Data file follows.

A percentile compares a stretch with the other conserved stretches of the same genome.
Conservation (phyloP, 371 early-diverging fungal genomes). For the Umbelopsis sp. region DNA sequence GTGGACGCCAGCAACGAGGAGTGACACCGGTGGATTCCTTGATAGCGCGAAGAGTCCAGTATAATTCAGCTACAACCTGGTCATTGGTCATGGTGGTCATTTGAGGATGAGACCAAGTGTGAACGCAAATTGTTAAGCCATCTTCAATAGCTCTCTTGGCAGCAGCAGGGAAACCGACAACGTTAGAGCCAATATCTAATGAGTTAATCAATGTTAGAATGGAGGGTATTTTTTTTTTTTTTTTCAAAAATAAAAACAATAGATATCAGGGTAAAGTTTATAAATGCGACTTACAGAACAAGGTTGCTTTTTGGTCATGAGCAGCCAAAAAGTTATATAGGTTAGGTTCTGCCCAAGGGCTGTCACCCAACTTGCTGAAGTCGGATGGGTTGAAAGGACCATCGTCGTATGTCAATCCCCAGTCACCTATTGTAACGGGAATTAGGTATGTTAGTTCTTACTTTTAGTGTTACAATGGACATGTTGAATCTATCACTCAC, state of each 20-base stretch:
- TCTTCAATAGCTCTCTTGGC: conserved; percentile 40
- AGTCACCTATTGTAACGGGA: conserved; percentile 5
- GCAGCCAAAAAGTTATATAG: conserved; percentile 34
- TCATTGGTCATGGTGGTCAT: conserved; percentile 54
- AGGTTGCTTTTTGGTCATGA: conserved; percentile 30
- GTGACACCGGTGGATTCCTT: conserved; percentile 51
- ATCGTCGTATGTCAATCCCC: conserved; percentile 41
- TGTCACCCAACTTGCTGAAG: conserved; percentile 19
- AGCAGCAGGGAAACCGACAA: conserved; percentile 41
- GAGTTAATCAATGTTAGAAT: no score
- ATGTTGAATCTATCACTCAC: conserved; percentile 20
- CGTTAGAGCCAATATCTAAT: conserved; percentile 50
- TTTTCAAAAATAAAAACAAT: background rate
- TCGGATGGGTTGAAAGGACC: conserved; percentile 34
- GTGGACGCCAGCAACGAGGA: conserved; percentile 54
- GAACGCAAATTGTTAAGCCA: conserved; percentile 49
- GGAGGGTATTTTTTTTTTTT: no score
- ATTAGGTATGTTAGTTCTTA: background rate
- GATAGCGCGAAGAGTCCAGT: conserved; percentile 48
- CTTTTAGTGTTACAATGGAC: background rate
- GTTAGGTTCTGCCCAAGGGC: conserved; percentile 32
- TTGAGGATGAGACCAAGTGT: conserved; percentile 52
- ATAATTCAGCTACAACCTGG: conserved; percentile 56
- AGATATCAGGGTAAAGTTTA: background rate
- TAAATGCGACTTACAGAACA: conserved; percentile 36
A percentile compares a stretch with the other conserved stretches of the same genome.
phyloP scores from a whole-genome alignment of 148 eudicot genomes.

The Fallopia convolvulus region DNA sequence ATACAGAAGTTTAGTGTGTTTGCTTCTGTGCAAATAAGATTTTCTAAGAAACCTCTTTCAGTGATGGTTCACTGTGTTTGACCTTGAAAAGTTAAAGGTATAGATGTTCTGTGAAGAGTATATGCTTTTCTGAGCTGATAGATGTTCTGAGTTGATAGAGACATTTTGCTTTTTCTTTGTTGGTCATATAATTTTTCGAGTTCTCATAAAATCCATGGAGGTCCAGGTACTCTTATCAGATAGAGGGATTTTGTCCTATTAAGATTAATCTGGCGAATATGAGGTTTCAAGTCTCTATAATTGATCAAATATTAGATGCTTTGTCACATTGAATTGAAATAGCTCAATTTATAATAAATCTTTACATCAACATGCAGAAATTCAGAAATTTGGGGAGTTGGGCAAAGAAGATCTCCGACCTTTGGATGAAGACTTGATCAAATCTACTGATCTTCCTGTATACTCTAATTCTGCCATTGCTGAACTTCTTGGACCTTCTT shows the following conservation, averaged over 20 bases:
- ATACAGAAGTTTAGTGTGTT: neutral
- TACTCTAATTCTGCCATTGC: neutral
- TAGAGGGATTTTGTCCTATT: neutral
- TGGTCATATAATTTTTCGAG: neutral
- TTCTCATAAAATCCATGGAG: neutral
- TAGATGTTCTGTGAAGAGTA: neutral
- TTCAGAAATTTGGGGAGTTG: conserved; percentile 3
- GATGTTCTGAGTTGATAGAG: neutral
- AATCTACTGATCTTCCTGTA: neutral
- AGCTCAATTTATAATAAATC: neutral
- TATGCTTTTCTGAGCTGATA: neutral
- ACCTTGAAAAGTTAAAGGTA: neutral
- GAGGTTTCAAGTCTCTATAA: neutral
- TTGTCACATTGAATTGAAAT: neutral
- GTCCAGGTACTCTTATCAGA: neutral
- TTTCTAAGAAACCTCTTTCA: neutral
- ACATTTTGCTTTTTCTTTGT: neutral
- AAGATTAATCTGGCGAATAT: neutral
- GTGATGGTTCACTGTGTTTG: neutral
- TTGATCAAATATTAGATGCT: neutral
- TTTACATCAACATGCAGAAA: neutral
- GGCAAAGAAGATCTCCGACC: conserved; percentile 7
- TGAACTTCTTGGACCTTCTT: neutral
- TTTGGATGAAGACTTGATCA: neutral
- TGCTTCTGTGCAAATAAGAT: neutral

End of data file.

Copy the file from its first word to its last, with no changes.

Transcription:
A percentile compares a stretch with the other conserved stretches of the same genome.
Conservation (phyloP, 371 early-diverging fungal genomes). For the Umbelopsis sp. region DNA sequence GTGGACGCCAGCAACGAGGAGTGACACCGGTGGATTCCTTGATAGCGCGAAGAGTCCAGTATAATTCAGCTACAACCTGGTCATTGGTCATGGTGGTCATTTGAGGATGAGACCAAGTGTGAACGCAAATTGTTAAGCCATCTTCAATAGCTCTCTTGGCAGCAGCAGGGAAACCGACAACGTTAGAGCCAATATCTAATGAGTTAATCAATGTTAGAATGGAGGGTATTTTTTTTTTTTTTTTCAAAAATAAAAACAATAGATATCAGGGTAAAGTTTATAAATGCGACTTACAGAACAAGGTTGCTTTTTGGTCATGAGCAGCCAAAAAGTTATATAGGTTAGGTTCTGCCCAAGGGCTGTCACCCAACTTGCTGAAGTCGGATGGGTTGAAAGGACCATCGTCGTATGTCAATCCCCAGTCACCTATTGTAACGGGAATTAGGTATGTTAGTTCTTACTTTTAGTGTTACAATGGACATGTTGAATCTATCACTCAC, state of each 20-base stretch:
- TCTTCAATAGCTCTCTTGGC: conserved; percentile 40
- AGTCACCTATTGTAACGGGA: conserved; percentile 5
- GCAGCCAAAAAGTTATATAG: conserved; percentile 34
- TCATTGGTCATGGTGGTCAT: conserved; percentile 54
- AGGTTGCTTTTTGGTCATGA: conserved; percentile 30
- GTGACACCGGTGGATTCCTT: conserved; percentile 51
- ATCGTCGTATGTCAATCCCC: conserved; percentile 41
- TGTCACCCAACTTGCTGAAG: conserved; percentile 19
- AGCAGCAGGGAAACCGACAA: conserved; percentile 41
- GAGTTAATCAATGTTAGAAT: no score
- ATGTTGAATCTATCACTCAC: conserved; percentile 20
- CGTTAGAGCCAATATCTAAT: conserved; percentile 50
- TTTTCAAAAATAAAAACAAT: background rate
- TCGGATGGGTTGAAAGGACC: conserved; percentile 34
- GTGGACGCCAGCAACGAGGA: conserved; percentile 54
- GAACGCAAATTGTTAAGCCA: conserved; percentile 49
- GGAGGGTATTTTTTTTTTTT: no score
- ATTAGGTATGTTAGTTCTTA: background rate
- GATAGCGCGAAGAGTCCAGT: conserved; percentile 48
- CTTTTAGTGTTACAATGGAC: background rate
- GTTAGGTTCTGCCCAAGGGC: conserved; percentile 32
- TTGAGGATGAGACCAAGTGT: conserved; percentile 52
- ATAATTCAGCTACAACCTGG: conserved; percentile 56
- AGATATCAGGGTAAAGTTTA: background rate
- TAAATGCGACTTACAGAACA: conserved; percentile 36
A percentile compares a stretch with the other conserved stretches of the same genome.
phyloP scores from a whole-genome alignment of 148 eudicot genomes.

The Fallopia convolvulus region DNA sequence ATACAGAAGTTTAGTGTGTTTGCTTCTGTGCAAATAAGATTTTCTAAGAAACCTCTTTCAGTGATGGTTCACTGTGTTTGACCTTGAAAAGTTAAAGGTATAGATGTTCTGTGAAGAGTATATGCTTTTCTGAGCTGATAGATGTTCTGAGTTGATAGAGACATTTTGCTTTTTCTTTGTTGGTCATATAATTTTTCGAGTTCTCATAAAATCCATGGAGGTCCAGGTACTCTTATCAGATAGAGGGATTTTGTCCTATTAAGATTAATCTGGCGAATATGAGGTTTCAAGTCTCTATAATTGATCAAATATTAGATGCTTTGTCACATTGAATTGAAATAGCTCAATTTATAATAAATCTTTACATCAACATGCAGAAATTCAGAAATTTGGGGAGTTGGGCAAAGAAGATCTCCGACCTTTGGATGAAGACTTGATCAAATCTACTGATCTTCCTGTATACTCTAATTCTGCCATTGCTGAACTTCTTGGACCTTCTT shows the following conservation, averaged over 20 bases:
- ATACAGAAGTTTAGTGTGTT: neutral
- TACTCTAATTCTGCCATTGC: neutral
- TAGAGGGATTTTGTCCTATT: neutral
- TGGTCATATAATTTTTCGAG: neutral
- TTCTCATAAAATCCATGGAG: neutral
- TAGATGTTCTGTGAAGAGTA: neutral
- TTCAGAAATTTGGGGAGTTG: conserved; percentile 3
- GATGTTCTGAGTTGATAGAG: neutral
- AATCTACTGATCTTCCTGTA: neutral
- AGCTCAATTTATAATAAATC: neutral
- TATGCTTTTCTGAGCTGATA: neutral
- ACCTTGAAAAGTTAAAGGTA: neutral
- GAGGTTTCAAGTCTCTATAA: neutral
- TTGTCACATTGAATTGAAAT: neutral
- GTCCAGGTACTCTTATCAGA: neutral
- TTTCTAAGAAACCTCTTTCA: neutral
- ACATTTTGCTTTTTCTTTGT: neutral
- AAGATTAATCTGGCGAATAT: neutral
- GTGATGGTTCACTGTGTTTG: neutral
- TTGATCAAATATTAGATGCT: neutral
- TTTACATCAACATGCAGAAA: neutral
- GGCAAAGAAGATCTCCGACC: conserved; percentile 7
- TGAACTTCTTGGACCTTCTT: neutral
- TTTGGATGAAGACTTGATCA: neutral
- TGCTTCTGTGCAAATAAGAT: neutral